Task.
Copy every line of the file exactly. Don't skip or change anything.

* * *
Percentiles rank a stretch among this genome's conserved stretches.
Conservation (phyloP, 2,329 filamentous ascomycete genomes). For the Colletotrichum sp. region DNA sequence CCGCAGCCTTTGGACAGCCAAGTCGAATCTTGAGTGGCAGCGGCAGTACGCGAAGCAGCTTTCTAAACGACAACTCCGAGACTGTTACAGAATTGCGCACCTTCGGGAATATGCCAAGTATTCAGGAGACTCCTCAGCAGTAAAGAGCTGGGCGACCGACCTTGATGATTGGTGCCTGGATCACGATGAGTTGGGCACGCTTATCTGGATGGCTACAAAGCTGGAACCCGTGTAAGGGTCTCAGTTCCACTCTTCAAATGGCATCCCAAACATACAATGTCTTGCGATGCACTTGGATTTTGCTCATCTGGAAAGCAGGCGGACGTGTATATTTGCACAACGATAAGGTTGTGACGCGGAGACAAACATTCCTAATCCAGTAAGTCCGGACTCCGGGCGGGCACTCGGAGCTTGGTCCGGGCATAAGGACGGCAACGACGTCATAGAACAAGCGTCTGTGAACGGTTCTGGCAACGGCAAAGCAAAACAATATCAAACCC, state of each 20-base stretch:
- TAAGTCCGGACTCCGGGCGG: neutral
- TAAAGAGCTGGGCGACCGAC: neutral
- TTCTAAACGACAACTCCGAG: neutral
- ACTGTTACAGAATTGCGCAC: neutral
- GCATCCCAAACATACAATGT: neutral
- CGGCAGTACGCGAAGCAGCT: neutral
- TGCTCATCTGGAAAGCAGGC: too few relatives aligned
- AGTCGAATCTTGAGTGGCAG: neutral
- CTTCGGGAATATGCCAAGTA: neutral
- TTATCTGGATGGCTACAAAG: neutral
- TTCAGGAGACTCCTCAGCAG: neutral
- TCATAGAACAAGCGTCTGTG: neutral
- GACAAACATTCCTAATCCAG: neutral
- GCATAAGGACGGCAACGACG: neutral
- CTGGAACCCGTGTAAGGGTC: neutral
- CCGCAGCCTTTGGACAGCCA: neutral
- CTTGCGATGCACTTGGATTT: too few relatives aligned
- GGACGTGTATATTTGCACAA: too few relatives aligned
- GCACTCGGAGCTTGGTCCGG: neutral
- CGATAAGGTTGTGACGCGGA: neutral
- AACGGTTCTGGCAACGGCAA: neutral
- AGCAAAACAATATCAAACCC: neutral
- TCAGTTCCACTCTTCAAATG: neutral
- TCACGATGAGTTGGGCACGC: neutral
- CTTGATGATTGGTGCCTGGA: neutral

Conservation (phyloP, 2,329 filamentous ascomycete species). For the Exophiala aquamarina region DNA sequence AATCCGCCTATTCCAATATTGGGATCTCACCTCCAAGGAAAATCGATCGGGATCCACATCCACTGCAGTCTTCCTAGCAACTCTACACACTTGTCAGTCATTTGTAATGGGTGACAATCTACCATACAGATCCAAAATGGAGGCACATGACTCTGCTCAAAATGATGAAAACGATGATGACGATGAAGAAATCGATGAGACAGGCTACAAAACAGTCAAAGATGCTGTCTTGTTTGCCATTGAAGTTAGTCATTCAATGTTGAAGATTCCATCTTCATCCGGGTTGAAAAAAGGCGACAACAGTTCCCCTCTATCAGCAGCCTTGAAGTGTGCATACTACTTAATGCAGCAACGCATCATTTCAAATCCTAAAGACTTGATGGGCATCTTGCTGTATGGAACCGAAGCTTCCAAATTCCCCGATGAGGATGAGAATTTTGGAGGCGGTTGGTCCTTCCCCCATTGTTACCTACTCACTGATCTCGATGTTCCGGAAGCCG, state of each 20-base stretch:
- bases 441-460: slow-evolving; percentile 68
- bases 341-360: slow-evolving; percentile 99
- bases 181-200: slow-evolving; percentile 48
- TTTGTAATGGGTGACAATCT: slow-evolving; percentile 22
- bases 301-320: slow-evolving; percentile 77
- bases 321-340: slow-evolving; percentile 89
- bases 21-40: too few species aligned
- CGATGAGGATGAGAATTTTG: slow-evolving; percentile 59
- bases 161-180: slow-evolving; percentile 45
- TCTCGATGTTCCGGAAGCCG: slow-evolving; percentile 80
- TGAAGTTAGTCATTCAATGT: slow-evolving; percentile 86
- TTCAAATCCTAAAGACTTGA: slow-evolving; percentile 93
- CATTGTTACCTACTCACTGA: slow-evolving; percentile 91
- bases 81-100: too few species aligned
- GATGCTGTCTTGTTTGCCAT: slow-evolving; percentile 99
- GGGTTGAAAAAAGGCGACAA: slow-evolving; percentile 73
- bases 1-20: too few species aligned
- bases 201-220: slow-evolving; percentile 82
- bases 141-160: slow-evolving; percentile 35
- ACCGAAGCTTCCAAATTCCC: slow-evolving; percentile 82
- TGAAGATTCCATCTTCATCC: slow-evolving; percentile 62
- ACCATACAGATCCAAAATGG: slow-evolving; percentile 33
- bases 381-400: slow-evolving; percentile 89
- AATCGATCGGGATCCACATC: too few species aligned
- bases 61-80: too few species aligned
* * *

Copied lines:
Percentiles rank a stretch among this genome's conserved stretches.
Conservation (phyloP, 2,329 filamentous ascomycete genomes). For the Colletotrichum sp. region DNA sequence CCGCAGCCTTTGGACAGCCAAGTCGAATCTTGAGTGGCAGCGGCAGTACGCGAAGCAGCTTTCTAAACGACAACTCCGAGACTGTTACAGAATTGCGCACCTTCGGGAATATGCCAAGTATTCAGGAGACTCCTCAGCAGTAAAGAGCTGGGCGACCGACCTTGATGATTGGTGCCTGGATCACGATGAGTTGGGCACGCTTATCTGGATGGCTACAAAGCTGGAACCCGTGTAAGGGTCTCAGTTCCACTCTTCAAATGGCATCCCAAACATACAATGTCTTGCGATGCACTTGGATTTTGCTCATCTGGAAAGCAGGCGGACGTGTATATTTGCACAACGATAAGGTTGTGACGCGGAGACAAACATTCCTAATCCAGTAAGTCCGGACTCCGGGCGGGCACTCGGAGCTTGGTCCGGGCATAAGGACGGCAACGACGTCATAGAACAAGCGTCTGTGAACGGTTCTGGCAACGGCAAAGCAAAACAATATCAAACCC, state of each 20-base stretch:
- TAAGTCCGGACTCCGGGCGG: neutral
- TAAAGAGCTGGGCGACCGAC: neutral
- TTCTAAACGACAACTCCGAG: neutral
- ACTGTTACAGAATTGCGCAC: neutral
- GCATCCCAAACATACAATGT: neutral
- CGGCAGTACGCGAAGCAGCT: neutral
- TGCTCATCTGGAAAGCAGGC: too few relatives aligned
- AGTCGAATCTTGAGTGGCAG: neutral
- CTTCGGGAATATGCCAAGTA: neutral
- TTATCTGGATGGCTACAAAG: neutral
- TTCAGGAGACTCCTCAGCAG: neutral
- TCATAGAACAAGCGTCTGTG: neutral
- GACAAACATTCCTAATCCAG: neutral
- GCATAAGGACGGCAACGACG: neutral
- CTGGAACCCGTGTAAGGGTC: neutral
- CCGCAGCCTTTGGACAGCCA: neutral
- CTTGCGATGCACTTGGATTT: too few relatives aligned
- GGACGTGTATATTTGCACAA: too few relatives aligned
- GCACTCGGAGCTTGGTCCGG: neutral
- CGATAAGGTTGTGACGCGGA: neutral
- AACGGTTCTGGCAACGGCAA: neutral
- AGCAAAACAATATCAAACCC: neutral
- TCAGTTCCACTCTTCAAATG: neutral
- TCACGATGAGTTGGGCACGC: neutral
- CTTGATGATTGGTGCCTGGA: neutral

Conservation (phyloP, 2,329 filamentous ascomycete species). For the Exophiala aquamarina region DNA sequence AATCCGCCTATTCCAATATTGGGATCTCACCTCCAAGGAAAATCGATCGGGATCCACATCCACTGCAGTCTTCCTAGCAACTCTACACACTTGTCAGTCATTTGTAATGGGTGACAATCTACCATACAGATCCAAAATGGAGGCACATGACTCTGCTCAAAATGATGAAAACGATGATGACGATGAAGAAATCGATGAGACAGGCTACAAAACAGTCAAAGATGCTGTCTTGTTTGCCATTGAAGTTAGTCATTCAATGTTGAAGATTCCATCTTCATCCGGGTTGAAAAAAGGCGACAACAGTTCCCCTCTATCAGCAGCCTTGAAGTGTGCATACTACTTAATGCAGCAACGCATCATTTCAAATCCTAAAGACTTGATGGGCATCTTGCTGTATGGAACCGAAGCTTCCAAATTCCCCGATGAGGATGAGAATTTTGGAGGCGGTTGGTCCTTCCCCCATTGTTACCTACTCACTGATCTCGATGTTCCGGAAGCCG, state of each 20-base stretch:
- bases 441-460: slow-evolving; percentile 68
- bases 341-360: slow-evolving; percentile 99
- bases 181-200: slow-evolving; percentile 48
- TTTGTAATGGGTGACAATCT: slow-evolving; percentile 22
- bases 301-320: slow-evolving; percentile 77
- bases 321-340: slow-evolving; percentile 89
- bases 21-40: too few species aligned
- CGATGAGGATGAGAATTTTG: slow-evolving; percentile 59
- bases 161-180: slow-evolving; percentile 45
- TCTCGATGTTCCGGAAGCCG: slow-evolving; percentile 80
- TGAAGTTAGTCATTCAATGT: slow-evolving; percentile 86
- TTCAAATCCTAAAGACTTGA: slow-evolving; percentile 93
- CATTGTTACCTACTCACTGA: slow-evolving; percentile 91
- bases 81-100: too few species aligned
- GATGCTGTCTTGTTTGCCAT: slow-evolving; percentile 99
- GGGTTGAAAAAAGGCGACAA: slow-evolving; percentile 73
- bases 1-20: too few species aligned
- bases 201-220: slow-evolving; percentile 82
- bases 141-160: slow-evolving; percentile 35
- ACCGAAGCTTCCAAATTCCC: slow-evolving; percentile 82
- TGAAGATTCCATCTTCATCC: slow-evolving; percentile 62
- ACCATACAGATCCAAAATGG: slow-evolving; percentile 33
- bases 381-400: slow-evolving; percentile 89
- AATCGATCGGGATCCACATC: too few species aligned
- bases 61-80: too few species aligned